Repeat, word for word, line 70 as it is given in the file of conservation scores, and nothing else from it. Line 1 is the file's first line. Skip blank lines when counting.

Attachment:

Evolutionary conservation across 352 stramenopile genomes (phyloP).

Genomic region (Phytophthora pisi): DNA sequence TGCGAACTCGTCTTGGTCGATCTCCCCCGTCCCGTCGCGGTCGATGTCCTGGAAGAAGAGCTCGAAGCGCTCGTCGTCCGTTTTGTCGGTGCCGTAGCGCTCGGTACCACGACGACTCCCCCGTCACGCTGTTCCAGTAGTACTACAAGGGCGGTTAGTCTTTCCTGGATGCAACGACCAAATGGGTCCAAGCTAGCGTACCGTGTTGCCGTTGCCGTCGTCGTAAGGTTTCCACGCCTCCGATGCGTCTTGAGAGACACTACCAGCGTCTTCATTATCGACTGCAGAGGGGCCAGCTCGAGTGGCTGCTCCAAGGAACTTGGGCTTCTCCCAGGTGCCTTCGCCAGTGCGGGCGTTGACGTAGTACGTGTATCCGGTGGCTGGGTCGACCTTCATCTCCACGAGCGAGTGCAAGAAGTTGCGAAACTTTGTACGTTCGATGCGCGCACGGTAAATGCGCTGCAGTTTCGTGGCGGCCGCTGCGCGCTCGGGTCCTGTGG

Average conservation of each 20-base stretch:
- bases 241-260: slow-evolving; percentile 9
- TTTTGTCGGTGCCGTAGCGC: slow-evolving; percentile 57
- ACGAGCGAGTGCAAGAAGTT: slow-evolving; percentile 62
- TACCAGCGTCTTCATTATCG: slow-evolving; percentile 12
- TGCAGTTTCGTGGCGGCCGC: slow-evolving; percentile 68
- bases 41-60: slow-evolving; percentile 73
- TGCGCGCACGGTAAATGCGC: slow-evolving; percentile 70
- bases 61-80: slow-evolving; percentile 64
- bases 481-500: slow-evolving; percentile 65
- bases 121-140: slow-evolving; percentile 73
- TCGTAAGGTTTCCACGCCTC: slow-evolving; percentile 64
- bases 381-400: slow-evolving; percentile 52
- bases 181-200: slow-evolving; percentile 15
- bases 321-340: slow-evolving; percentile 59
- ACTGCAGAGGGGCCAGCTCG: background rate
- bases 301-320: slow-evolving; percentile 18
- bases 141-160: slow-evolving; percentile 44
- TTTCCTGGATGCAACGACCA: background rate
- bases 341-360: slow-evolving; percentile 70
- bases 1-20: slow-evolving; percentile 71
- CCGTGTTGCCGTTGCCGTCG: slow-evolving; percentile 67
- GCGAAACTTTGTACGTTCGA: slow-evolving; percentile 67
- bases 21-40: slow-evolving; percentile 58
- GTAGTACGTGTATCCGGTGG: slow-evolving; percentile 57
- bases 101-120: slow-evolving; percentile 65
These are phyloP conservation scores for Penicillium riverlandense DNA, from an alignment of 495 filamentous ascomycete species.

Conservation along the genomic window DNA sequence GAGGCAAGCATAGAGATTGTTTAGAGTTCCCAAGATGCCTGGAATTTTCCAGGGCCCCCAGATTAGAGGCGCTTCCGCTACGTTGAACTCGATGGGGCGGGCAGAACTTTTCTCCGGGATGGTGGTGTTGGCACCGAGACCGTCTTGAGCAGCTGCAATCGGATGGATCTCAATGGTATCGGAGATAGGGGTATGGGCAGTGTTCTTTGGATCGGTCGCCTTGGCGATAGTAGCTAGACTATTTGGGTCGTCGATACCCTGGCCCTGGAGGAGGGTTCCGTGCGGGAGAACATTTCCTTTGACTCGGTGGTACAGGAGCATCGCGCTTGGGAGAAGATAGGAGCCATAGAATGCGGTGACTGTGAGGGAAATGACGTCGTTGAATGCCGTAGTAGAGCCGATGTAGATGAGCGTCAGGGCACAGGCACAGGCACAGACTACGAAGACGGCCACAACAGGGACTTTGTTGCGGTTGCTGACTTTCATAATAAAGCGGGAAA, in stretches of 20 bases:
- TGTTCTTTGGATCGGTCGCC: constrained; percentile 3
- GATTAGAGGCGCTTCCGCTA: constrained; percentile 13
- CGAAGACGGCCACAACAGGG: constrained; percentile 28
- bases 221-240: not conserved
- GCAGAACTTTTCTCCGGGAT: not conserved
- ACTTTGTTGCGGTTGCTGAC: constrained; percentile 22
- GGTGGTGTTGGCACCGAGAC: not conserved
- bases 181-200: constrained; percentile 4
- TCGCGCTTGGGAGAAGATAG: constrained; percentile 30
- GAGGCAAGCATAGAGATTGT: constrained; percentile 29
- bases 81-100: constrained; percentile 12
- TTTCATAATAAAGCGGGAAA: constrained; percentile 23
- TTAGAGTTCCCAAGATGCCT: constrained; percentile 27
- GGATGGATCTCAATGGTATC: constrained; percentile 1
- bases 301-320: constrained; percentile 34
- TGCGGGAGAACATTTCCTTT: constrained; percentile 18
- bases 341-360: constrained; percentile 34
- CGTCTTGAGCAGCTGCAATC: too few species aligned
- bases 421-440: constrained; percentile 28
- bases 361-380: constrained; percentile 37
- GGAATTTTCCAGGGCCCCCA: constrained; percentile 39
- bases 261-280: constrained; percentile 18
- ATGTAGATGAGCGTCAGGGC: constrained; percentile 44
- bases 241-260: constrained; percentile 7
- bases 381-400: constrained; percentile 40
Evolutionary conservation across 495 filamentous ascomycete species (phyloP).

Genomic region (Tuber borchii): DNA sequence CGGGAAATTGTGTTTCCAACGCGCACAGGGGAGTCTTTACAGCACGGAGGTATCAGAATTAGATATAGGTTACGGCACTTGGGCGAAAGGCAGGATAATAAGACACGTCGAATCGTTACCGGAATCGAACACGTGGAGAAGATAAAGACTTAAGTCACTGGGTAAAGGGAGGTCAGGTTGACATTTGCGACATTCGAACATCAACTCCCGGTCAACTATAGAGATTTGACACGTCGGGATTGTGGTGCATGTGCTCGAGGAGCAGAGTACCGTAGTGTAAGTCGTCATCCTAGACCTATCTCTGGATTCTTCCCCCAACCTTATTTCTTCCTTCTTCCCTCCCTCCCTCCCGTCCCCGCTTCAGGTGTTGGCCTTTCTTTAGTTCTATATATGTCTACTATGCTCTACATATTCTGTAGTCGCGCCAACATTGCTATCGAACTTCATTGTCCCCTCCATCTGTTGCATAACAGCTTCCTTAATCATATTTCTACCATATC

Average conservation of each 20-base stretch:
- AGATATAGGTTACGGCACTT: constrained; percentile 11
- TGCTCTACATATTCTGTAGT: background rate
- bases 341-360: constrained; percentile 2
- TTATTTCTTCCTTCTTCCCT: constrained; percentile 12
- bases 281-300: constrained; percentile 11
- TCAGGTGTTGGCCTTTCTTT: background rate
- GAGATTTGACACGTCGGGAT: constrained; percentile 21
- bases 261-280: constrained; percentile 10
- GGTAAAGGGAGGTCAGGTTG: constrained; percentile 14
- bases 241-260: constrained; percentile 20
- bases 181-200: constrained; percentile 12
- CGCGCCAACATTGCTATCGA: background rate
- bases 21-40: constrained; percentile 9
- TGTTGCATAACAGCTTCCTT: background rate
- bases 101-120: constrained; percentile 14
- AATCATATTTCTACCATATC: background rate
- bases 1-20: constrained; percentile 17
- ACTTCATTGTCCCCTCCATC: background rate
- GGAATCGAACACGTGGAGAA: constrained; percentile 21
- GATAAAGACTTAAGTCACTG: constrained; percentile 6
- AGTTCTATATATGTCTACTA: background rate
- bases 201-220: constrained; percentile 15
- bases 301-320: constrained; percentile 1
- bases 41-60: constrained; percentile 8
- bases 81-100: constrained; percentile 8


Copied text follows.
- CGCGCCAACATTGCTATCGA: background rate